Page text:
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As a rule of thumb, fishermen put their fishing before the environment. It has been known for some time that lead fishing weights/sinkers are detrimental to the environment, effecting our waters, fish and bird life.  And we don't know what the future consequences of this will be.

Lead is a toxic metal that, in sufficient quantities, has adverse effects on the nervous and reproductive systems of animals. Found in most fishing jigs and weights, this metal is poisoning wildlife such as Swans, loons and eagles. When lead fishing weights are lost through broken line or other means, birds can inadvertently eat them. Water birds like loons and swans often swallow lead when they scoop up pebbles from the bottom of a lake or river to help grind their food. Eagles ingest lead by eating fish which have themselves swallowed sinkers.

A single lead weight and jig can expose a water bird to a lethal dose of lead. Sinkers and jigs weighing less than 50 grams or that are smaller than 2 cm, are most likely to be ingested. Where significant fishing activity occurs, water birds are at risk.

In addition to its impact on Water birds, lost lead weights and jigs create a burden on the environment. Other sources of lead to the environment (e.g. from petroleum, paints, pottery glazes, etc.) have been eliminated, as lead is toxic to humans and interferes with normal brain, kidney, and blood functions.

When made aware of the negative impacts that leaded fishing gear has on wildlife and the environment, most anglers appreciate the need for change.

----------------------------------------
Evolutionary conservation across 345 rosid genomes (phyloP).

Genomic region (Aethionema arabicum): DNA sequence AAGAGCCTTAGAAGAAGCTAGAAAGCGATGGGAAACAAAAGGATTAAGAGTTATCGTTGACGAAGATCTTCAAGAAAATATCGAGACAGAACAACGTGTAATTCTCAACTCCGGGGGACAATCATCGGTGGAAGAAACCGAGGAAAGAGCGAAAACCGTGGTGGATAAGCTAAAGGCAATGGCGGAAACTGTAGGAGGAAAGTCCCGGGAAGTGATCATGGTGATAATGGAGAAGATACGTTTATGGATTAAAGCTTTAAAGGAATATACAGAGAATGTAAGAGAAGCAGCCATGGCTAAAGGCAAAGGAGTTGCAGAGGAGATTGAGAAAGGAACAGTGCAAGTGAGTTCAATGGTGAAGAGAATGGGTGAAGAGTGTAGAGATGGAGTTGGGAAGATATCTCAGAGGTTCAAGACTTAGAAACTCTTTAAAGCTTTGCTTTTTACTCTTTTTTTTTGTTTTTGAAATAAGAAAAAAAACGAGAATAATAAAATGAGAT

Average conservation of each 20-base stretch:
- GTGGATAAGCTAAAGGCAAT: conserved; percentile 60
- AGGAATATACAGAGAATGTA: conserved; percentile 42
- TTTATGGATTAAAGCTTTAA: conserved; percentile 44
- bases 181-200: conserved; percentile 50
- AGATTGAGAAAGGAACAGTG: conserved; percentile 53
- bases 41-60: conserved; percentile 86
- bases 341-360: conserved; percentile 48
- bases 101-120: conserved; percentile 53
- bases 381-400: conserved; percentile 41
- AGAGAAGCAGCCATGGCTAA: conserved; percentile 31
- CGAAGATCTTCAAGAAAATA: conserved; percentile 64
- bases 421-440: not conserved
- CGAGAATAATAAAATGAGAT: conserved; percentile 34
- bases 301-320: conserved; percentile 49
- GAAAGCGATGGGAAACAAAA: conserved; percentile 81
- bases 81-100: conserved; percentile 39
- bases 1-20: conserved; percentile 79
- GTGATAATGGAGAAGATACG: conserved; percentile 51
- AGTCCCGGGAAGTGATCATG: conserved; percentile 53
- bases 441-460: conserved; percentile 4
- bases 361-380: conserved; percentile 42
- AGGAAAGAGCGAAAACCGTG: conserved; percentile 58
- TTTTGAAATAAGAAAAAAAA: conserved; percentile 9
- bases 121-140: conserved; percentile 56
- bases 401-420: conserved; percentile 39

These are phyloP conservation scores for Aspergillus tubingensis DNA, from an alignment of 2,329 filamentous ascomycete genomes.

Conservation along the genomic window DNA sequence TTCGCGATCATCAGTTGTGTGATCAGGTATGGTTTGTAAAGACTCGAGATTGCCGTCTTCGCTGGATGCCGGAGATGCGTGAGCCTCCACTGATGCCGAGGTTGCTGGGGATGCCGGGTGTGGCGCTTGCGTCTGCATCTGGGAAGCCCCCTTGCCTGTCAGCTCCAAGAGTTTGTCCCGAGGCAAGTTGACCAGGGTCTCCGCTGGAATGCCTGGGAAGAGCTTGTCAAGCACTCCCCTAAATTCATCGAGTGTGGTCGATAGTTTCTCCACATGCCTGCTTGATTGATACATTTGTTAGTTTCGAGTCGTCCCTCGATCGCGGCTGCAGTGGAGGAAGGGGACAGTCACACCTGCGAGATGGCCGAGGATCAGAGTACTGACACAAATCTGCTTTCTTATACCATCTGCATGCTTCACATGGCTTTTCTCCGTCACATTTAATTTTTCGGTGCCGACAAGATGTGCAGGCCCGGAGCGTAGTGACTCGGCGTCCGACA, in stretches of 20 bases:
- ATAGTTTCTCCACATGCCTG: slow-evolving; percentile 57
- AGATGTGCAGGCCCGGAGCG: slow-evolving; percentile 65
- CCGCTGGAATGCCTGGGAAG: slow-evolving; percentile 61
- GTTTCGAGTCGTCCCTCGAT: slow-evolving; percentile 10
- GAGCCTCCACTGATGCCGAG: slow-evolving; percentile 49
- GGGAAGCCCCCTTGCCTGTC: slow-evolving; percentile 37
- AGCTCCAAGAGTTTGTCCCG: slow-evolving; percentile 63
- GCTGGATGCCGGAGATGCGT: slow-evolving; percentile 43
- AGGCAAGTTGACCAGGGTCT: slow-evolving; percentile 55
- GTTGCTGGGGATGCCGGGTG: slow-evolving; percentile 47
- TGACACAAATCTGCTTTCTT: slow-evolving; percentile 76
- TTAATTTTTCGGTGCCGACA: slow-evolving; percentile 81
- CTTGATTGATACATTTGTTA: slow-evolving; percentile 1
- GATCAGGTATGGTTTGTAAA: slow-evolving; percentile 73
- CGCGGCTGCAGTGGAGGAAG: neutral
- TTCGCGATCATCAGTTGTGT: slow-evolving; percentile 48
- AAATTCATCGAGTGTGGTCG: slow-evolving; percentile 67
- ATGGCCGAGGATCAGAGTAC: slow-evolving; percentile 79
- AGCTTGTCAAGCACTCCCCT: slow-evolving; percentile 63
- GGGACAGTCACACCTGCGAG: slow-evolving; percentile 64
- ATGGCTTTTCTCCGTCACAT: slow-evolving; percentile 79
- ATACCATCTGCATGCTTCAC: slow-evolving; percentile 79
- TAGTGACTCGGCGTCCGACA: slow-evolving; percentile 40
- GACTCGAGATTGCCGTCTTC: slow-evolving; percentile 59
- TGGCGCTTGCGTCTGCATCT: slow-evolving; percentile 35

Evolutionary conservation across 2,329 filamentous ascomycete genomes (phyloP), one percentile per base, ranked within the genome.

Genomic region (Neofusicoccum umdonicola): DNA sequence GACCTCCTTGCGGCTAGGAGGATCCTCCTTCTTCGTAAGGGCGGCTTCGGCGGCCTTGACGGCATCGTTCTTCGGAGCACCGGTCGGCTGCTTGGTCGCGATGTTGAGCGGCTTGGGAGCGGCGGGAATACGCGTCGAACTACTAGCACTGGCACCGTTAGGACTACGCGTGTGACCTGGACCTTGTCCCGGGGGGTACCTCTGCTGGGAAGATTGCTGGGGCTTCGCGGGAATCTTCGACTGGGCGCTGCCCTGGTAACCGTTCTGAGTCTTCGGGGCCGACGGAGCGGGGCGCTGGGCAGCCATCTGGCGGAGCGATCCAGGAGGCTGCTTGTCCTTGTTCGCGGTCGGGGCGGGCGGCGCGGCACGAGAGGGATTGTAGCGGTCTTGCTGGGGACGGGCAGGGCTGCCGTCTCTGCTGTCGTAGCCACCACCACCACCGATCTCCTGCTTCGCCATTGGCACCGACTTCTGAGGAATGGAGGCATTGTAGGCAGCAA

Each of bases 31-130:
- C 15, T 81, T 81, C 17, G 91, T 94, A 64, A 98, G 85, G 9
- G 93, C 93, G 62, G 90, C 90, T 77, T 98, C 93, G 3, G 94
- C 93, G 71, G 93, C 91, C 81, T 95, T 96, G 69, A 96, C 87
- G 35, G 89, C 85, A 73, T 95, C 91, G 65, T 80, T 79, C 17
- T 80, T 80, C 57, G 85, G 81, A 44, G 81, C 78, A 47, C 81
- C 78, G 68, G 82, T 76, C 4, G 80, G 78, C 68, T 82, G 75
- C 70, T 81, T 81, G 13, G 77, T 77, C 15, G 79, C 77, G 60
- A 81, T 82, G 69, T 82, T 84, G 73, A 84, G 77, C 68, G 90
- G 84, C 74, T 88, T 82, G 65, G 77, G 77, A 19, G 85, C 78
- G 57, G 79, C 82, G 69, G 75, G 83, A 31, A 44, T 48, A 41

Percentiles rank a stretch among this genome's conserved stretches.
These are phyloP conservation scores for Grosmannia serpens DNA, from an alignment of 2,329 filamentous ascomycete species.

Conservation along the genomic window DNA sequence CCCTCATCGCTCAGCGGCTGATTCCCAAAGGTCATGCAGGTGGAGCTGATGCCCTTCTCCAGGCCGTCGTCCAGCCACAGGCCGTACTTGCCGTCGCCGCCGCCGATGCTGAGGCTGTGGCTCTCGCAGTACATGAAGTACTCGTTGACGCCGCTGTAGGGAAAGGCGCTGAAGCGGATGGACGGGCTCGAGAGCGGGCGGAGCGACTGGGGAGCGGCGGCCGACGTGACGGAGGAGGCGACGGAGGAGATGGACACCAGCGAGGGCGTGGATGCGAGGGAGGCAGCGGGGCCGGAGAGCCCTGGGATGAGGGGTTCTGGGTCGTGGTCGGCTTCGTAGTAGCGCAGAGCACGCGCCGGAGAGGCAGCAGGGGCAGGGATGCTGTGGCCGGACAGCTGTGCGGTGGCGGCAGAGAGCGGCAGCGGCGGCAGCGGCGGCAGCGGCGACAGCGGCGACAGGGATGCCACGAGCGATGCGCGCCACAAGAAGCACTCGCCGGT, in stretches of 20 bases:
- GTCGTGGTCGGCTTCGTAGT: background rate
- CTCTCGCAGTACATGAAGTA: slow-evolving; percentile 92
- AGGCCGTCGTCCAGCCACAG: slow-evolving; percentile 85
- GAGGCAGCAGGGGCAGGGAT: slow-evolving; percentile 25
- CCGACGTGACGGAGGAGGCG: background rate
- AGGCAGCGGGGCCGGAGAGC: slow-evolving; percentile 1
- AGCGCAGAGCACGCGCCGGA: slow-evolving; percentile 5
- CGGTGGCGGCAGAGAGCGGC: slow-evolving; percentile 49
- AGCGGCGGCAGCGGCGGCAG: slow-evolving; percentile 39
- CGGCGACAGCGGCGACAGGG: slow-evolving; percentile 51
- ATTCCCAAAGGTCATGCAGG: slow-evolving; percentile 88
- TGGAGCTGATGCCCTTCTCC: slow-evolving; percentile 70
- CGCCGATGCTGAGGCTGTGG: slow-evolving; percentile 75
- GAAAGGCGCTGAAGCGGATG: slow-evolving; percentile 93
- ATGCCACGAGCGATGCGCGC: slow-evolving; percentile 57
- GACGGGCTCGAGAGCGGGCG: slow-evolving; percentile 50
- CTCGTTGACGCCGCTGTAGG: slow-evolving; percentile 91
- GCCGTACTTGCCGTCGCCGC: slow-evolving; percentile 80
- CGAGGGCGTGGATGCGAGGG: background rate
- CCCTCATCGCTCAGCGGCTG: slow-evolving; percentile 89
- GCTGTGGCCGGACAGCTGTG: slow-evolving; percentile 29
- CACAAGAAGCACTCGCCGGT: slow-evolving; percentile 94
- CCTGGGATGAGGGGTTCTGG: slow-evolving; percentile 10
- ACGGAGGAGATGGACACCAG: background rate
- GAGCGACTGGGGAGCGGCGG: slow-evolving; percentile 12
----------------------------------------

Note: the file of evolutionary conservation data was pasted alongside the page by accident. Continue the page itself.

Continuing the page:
In 1987 The UK restricted the use of lead fishing weights weighing less than 1 ounce.
In Canadian national parks and national wildlife areas, it is illegal to use lead fishing sinkers and jigs weighing less than 50 grams, a ban that went into effect in 1997.
In 2002, the Canadian House of Commons debated proposed legislation to expand the restrictions of lead tackle use across the country. In February 2004,Environment Canada—the federal agency in Canada responsible for environmental protection issues—announced its intent to pursue actions to prohibit the import, manufacture, and sale of lead sinkers and jigs.
In Australia, leaders have colourfully debated whether to restrict the use of lead fishing tackle. In October 2005, the New South Wales Legislative Council (state senate) discussed Canada's proposed restrictions and members of Parliament sparred over the severity of the issue.

In Denmark, companies are now prohibited from importing and marketing any product containing lead. Prohibitions for both sport and commercial fishing equipment were effective December 2002.

Making a fishing weight that can only help you catch fish is a huge step forward.  Using Diamond weights can only increase your catch. At the same time you are helping to save the environment.

© 2007 Diamond Weights
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